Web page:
Wednesday, June 19, 2013

Herndon exhibit to open tomorrow

Antioch College is pleased to announce the opening of the newest exhibition at the Herndon Gallery, Coming Home, which will present visual art and written works from recent military veterans.  
The exhibition opening will take place Thursday, June 20, at 7:00 p.m. in the Herndon Gallery in South Hall on the Antioch College campus. Aaron Hughes, artist and Iraq War veteran, will discuss the exhibit and his work during the opening at 8:00 p.m. The exhibition will continue through August 16, 2013.

Co-curated by Antioch College alumnae Dennie Eagleson ’71 and Lynn Zimmerman Estomin ’72, Coming Home will include recent work by veterans of the wars in Iraq and Afghanistan who work with Warrior Writers and Combat Paper, two organizations that provide a safe space for veterans to express their experience in war and returning home through creative writing and visual art. The process also generates a much-needed conversation between veterans and civilians regarding our collective responsibilities and shared understanding of war.

Through Combat Paper papermaking workshops, veterans use the uniforms they wore in service to create works of art. The uniforms are cut up, weathered, and formed into sheets of paper. Participants use the transformative process of papermaking to reclaim their uniforms as art and express their experiences with the military.

Warrior Writers fosters artistic exploration and expression through casual, welcoming workshops and retreats for veterans. Art making becomes the creative tool through which veterans understand and transcend experiences of trauma and emotional disruptions that are not easily identified but constantly felt. Creative works are shared with the public in the form of books, performances, and exhibitions. Using art as language, Warrior Writers helps bridge the gap between veterans and civilians.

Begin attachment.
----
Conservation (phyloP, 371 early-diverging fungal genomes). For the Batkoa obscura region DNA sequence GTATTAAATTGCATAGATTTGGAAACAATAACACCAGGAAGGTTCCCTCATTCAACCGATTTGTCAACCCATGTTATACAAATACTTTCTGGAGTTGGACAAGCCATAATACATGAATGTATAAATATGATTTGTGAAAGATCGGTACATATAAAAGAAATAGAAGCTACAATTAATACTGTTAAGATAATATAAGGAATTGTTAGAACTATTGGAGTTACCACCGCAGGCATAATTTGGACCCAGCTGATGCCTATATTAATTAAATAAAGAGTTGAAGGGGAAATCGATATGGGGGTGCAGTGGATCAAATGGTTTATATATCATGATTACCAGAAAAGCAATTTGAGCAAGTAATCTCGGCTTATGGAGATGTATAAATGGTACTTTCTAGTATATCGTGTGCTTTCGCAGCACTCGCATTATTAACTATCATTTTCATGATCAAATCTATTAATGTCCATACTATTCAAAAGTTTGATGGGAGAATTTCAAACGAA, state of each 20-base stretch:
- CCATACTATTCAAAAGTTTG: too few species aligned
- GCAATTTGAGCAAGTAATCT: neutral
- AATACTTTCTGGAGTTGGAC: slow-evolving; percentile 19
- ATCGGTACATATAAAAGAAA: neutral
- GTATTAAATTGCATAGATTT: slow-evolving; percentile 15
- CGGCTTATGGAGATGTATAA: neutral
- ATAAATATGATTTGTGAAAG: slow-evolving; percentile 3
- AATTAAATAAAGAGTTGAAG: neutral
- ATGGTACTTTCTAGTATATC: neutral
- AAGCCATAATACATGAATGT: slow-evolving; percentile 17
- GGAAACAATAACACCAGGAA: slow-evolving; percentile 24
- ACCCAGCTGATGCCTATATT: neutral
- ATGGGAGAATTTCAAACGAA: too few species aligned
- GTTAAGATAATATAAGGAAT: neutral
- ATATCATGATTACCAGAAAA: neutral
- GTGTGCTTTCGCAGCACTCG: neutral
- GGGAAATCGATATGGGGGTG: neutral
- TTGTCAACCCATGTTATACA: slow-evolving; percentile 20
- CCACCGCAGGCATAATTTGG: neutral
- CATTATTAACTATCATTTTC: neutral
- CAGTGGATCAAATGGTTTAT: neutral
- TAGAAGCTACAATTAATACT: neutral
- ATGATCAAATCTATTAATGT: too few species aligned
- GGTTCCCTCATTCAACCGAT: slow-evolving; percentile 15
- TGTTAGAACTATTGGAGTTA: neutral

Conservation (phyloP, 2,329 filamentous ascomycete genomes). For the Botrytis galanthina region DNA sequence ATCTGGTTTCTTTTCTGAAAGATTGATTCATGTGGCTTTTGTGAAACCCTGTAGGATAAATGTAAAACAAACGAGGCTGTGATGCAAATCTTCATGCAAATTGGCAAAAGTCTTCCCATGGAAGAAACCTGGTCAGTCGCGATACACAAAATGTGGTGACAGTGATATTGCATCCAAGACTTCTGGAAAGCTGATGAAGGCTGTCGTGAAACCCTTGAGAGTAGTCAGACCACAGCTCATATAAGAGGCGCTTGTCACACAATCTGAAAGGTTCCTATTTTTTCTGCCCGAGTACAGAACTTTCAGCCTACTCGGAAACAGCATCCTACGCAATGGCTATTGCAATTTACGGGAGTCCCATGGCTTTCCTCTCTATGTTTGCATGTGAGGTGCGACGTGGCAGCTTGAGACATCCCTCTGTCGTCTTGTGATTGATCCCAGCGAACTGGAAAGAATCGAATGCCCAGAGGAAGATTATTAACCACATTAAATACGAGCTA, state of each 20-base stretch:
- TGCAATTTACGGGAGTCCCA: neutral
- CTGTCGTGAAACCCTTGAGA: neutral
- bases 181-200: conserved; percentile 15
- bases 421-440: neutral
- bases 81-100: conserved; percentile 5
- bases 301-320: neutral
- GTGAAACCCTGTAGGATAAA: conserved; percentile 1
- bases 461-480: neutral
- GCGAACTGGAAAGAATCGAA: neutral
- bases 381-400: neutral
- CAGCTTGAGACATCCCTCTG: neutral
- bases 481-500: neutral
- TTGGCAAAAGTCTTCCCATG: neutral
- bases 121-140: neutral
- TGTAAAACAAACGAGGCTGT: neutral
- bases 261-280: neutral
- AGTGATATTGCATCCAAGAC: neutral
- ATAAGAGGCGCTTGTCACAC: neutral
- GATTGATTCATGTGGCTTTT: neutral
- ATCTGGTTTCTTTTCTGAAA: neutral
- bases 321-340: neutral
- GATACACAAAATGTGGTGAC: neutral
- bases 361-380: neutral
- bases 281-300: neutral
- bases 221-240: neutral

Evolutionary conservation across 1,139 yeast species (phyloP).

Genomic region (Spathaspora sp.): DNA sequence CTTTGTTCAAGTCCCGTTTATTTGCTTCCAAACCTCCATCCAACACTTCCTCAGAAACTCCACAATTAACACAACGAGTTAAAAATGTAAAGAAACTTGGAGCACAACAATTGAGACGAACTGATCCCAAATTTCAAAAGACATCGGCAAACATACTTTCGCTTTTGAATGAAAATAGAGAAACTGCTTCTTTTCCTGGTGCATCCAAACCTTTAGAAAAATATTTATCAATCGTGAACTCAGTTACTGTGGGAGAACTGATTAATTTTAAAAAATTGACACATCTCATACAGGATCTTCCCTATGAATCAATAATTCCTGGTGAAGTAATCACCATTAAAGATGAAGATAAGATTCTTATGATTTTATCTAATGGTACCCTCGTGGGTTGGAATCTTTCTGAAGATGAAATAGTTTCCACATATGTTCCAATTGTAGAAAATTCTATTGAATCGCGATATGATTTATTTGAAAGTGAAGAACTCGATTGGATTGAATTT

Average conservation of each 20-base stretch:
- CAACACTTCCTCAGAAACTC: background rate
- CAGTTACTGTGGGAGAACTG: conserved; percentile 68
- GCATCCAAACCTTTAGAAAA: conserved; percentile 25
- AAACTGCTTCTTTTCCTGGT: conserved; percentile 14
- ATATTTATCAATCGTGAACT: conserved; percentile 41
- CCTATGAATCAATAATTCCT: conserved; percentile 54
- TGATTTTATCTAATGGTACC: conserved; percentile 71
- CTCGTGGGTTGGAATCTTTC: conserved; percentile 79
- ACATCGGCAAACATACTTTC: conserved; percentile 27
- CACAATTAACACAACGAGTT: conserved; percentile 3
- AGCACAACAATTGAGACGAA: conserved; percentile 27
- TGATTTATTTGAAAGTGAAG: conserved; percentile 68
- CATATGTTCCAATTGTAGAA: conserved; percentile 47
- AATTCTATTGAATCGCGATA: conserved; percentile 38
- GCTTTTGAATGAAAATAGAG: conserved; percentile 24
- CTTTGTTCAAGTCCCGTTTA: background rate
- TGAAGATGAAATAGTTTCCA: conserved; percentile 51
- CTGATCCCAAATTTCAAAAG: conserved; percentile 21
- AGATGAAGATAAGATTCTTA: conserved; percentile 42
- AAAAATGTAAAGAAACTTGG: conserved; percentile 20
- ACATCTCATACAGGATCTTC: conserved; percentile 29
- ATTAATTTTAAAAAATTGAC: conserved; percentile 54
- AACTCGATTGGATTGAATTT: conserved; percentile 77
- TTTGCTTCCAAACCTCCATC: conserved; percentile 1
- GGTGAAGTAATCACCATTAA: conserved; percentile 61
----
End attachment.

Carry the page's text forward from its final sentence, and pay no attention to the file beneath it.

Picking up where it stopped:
Coming Home will feature Aaron Hughes, Warrior Writer and Combat Papermaker, as artist-in-residence, and Ash Kyrie, an Iraq War veteran and sculptor.  Hughes and Kyrie will be creating a site-specific installation for the gallery that includes Kyrie’s work Palaver, which hopes to start a dialog about how predator drone technology removes accountability from our government and American citizens in the context of modern warfare.

Hughes’ work seeks out poetics and moments of beauty, in order to construct new languages and meanings out of personal and collective traumas. He uses these to create projects that attempt to de-construct systems of dehumanization and oppression. Hughes plans to create a space where visitors will ask questions about their relationship to the world—a world that’s filled with dehumanization, war, and destruction; a world that is filled with beauty, love, and humanity.

Veteran artists represented in the exhibition are: Chantelle Bateman, Drew Cameron, Toby Hartbarger, Amy Herrera, Aaron Hughes, Kevin Kilgore, Ash Kyrie, Iris Madelyn, Robynn Murray, Jennifer Pacanowski, John Turner, and Eli Wright

Also represented will be the Veterans Book Project, a project conceived by Monica Haller to allow veterans to tell their story through writing and visual art.  The resulting artist books are referred to as “Objects of Deployment.”

The exhibition will also include three of Estomin’s multimedia collaborations with veterans. The Warrior Writers website ( showcases the creative writing and visual art of 40 veterans; Out of Step, a music/dance/video collaboration, features the voices of four young female veterans; and a video collage of readings by veteran writers created for this exhibition.

In addition to the opening reception for the exhibition, Antioch College and the Herndon Gallery will host a curatorial talk by Lynn Estomin on Friday, June 14, at 8:00 p.m.  On campus July 26 and 27, Warrior Writers will offer two days of writing workshops and trainings for veterans and local allies.  There will be a poetry reading by workshop participants on Saturday, July 27, at 7:30 p.m. in the Herndon Gallery that is open and free to the public.

No comments: